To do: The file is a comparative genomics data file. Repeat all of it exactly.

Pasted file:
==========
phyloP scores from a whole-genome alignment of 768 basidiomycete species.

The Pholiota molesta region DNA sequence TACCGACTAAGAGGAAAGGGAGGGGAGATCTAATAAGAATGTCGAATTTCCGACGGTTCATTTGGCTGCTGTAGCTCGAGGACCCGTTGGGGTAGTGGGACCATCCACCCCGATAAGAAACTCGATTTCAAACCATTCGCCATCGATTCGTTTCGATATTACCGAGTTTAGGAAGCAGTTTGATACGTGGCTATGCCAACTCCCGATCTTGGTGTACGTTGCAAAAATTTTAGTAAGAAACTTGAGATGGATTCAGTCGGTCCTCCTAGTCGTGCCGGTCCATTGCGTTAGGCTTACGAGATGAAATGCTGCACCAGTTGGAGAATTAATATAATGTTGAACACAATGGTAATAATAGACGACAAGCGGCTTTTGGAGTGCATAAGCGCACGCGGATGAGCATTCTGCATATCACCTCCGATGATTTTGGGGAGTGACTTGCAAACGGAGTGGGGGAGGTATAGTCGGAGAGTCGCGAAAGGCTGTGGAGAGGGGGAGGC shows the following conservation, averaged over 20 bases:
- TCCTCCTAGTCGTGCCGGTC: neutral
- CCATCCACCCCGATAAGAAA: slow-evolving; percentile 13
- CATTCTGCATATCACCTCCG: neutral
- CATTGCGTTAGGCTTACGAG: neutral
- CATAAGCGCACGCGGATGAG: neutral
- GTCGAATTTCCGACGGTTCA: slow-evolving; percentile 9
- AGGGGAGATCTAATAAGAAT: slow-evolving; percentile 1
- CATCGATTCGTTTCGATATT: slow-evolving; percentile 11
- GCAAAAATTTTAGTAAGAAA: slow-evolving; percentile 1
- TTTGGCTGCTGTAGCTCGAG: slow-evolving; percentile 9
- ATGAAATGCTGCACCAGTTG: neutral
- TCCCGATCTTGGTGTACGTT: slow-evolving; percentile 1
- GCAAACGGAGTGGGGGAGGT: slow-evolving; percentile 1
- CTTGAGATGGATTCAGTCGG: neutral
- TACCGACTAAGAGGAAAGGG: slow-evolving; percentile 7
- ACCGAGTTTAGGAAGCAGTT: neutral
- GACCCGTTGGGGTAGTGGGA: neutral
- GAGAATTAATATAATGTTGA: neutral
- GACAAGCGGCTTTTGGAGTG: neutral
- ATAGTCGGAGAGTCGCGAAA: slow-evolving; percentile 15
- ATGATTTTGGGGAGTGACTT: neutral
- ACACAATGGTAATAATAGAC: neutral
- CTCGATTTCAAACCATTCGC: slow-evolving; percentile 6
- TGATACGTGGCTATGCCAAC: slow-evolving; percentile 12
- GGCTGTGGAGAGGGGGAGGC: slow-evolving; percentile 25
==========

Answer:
phyloP scores from a whole-genome alignment of 768 basidiomycete species.

The Pholiota molesta region DNA sequence TACCGACTAAGAGGAAAGGGAGGGGAGATCTAATAAGAATGTCGAATTTCCGACGGTTCATTTGGCTGCTGTAGCTCGAGGACCCGTTGGGGTAGTGGGACCATCCACCCCGATAAGAAACTCGATTTCAAACCATTCGCCATCGATTCGTTTCGATATTACCGAGTTTAGGAAGCAGTTTGATACGTGGCTATGCCAACTCCCGATCTTGGTGTACGTTGCAAAAATTTTAGTAAGAAACTTGAGATGGATTCAGTCGGTCCTCCTAGTCGTGCCGGTCCATTGCGTTAGGCTTACGAGATGAAATGCTGCACCAGTTGGAGAATTAATATAATGTTGAACACAATGGTAATAATAGACGACAAGCGGCTTTTGGAGTGCATAAGCGCACGCGGATGAGCATTCTGCATATCACCTCCGATGATTTTGGGGAGTGACTTGCAAACGGAGTGGGGGAGGTATAGTCGGAGAGTCGCGAAAGGCTGTGGAGAGGGGGAGGC shows the following conservation, averaged over 20 bases:
- TCCTCCTAGTCGTGCCGGTC: neutral
- CCATCCACCCCGATAAGAAA: slow-evolving; percentile 13
- CATTCTGCATATCACCTCCG: neutral
- CATTGCGTTAGGCTTACGAG: neutral
- CATAAGCGCACGCGGATGAG: neutral
- GTCGAATTTCCGACGGTTCA: slow-evolving; percentile 9
- AGGGGAGATCTAATAAGAAT: slow-evolving; percentile 1
- CATCGATTCGTTTCGATATT: slow-evolving; percentile 11
- GCAAAAATTTTAGTAAGAAA: slow-evolving; percentile 1
- TTTGGCTGCTGTAGCTCGAG: slow-evolving; percentile 9
- ATGAAATGCTGCACCAGTTG: neutral
- TCCCGATCTTGGTGTACGTT: slow-evolving; percentile 1
- GCAAACGGAGTGGGGGAGGT: slow-evolving; percentile 1
- CTTGAGATGGATTCAGTCGG: neutral
- TACCGACTAAGAGGAAAGGG: slow-evolving; percentile 7
- ACCGAGTTTAGGAAGCAGTT: neutral
- GACCCGTTGGGGTAGTGGGA: neutral
- GAGAATTAATATAATGTTGA: neutral
- GACAAGCGGCTTTTGGAGTG: neutral
- ATAGTCGGAGAGTCGCGAAA: slow-evolving; percentile 15
- ATGATTTTGGGGAGTGACTT: neutral
- ACACAATGGTAATAATAGAC: neutral
- CTCGATTTCAAACCATTCGC: slow-evolving; percentile 6
- TGATACGTGGCTATGCCAAC: slow-evolving; percentile 12
- GGCTGTGGAGAGGGGGAGGC: slow-evolving; percentile 25